Open CA and Open CITs can be used in the recruitment process and help to guarantee a consistent and quality assured service on project proposals, procurements and on service level agreements. They can also help in the assessment of individuals in specific IT domains and provide a roadmap for their future career development.  You can find out more about our programs by visiting the professional certification area of our website.

Steve PhilpSteve Philp is the Marketing Director for the Open CA and Open CITS certification programs at The Open Group. Over the past 20 years, Steve has worked predominantly in sales, marketing and general management roles within the IT training industry. Based in Reading, UK, he joined the Open Group in 2008 to promote and develop the organization’s skills and experience-based IT certifications.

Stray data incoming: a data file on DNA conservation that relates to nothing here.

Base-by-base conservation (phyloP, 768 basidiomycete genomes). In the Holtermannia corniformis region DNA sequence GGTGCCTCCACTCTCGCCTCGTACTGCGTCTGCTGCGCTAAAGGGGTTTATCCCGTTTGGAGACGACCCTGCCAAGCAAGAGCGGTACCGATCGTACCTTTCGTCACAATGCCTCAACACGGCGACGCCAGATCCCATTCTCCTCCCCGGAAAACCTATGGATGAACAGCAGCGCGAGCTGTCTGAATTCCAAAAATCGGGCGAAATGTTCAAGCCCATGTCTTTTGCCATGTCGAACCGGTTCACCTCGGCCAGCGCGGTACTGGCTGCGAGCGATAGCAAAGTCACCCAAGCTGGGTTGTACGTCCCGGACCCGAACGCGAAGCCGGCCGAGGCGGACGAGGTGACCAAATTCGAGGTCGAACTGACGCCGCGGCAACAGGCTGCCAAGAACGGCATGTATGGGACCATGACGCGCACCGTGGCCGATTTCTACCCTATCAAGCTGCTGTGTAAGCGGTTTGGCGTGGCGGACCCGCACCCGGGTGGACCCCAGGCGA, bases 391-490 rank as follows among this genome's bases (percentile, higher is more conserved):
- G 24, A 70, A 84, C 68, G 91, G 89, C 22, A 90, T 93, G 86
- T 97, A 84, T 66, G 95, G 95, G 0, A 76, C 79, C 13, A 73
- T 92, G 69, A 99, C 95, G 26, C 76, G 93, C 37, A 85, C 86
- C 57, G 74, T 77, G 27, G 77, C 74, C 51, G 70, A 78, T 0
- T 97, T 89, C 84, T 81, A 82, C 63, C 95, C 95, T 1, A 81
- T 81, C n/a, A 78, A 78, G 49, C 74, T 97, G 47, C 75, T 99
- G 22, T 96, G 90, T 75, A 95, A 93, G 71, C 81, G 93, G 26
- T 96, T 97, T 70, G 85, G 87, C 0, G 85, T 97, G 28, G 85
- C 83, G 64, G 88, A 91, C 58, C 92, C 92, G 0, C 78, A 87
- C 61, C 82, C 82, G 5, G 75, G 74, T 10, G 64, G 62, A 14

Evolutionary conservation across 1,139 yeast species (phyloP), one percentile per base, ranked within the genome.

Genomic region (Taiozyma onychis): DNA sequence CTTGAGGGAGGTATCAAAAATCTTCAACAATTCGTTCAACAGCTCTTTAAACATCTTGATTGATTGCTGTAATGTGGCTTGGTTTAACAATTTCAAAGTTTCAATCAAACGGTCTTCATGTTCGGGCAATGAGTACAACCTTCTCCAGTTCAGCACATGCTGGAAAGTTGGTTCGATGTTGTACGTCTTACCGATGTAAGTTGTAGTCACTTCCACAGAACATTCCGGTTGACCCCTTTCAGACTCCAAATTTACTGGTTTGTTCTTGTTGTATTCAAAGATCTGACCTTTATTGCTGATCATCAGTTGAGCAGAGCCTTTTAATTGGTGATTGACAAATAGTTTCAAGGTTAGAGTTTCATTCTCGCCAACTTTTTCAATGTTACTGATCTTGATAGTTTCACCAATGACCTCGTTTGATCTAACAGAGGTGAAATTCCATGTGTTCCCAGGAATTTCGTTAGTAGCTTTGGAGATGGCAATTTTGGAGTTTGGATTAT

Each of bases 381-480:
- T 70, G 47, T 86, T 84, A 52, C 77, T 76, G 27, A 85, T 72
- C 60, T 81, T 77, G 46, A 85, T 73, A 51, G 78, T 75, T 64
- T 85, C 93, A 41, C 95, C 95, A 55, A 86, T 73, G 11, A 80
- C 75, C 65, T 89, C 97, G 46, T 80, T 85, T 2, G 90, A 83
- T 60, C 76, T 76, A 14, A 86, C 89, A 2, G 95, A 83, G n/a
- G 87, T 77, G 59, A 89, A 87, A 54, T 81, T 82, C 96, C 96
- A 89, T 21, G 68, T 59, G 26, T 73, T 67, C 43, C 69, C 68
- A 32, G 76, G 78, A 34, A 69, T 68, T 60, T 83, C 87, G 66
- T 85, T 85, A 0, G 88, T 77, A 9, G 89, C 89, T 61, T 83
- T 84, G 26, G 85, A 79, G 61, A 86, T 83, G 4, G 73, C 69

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What’s the use of getting certified?

By Mieke Mahakena, Capgemini

After a day discussing business architecture methods and certification at The Open Group Conference in San Diego last week, I had to step back and consider if what I have been doing was still adding value. It seems to me that there is still much resistance against certification. “I don’t need to be certified; I have my college degree.” Or, “I have so much experience. Why should I need to prove anything?”

But let me ask you a question. Suppose you need to have surgery. The surgeon tells you that he hasn’t got a medical license, but you shouldn’t worry because he is so experienced. Would you let him perform surgery on you? I wouldn’t! So, if we expect others to be able to prove their skills before we hire them to work for us, shouldn’t the same apply to business architects? In our profession, mistakes can have severe consequences. As such, it is only reasonable for customers to demand some kind of impartial proof of our professional skills.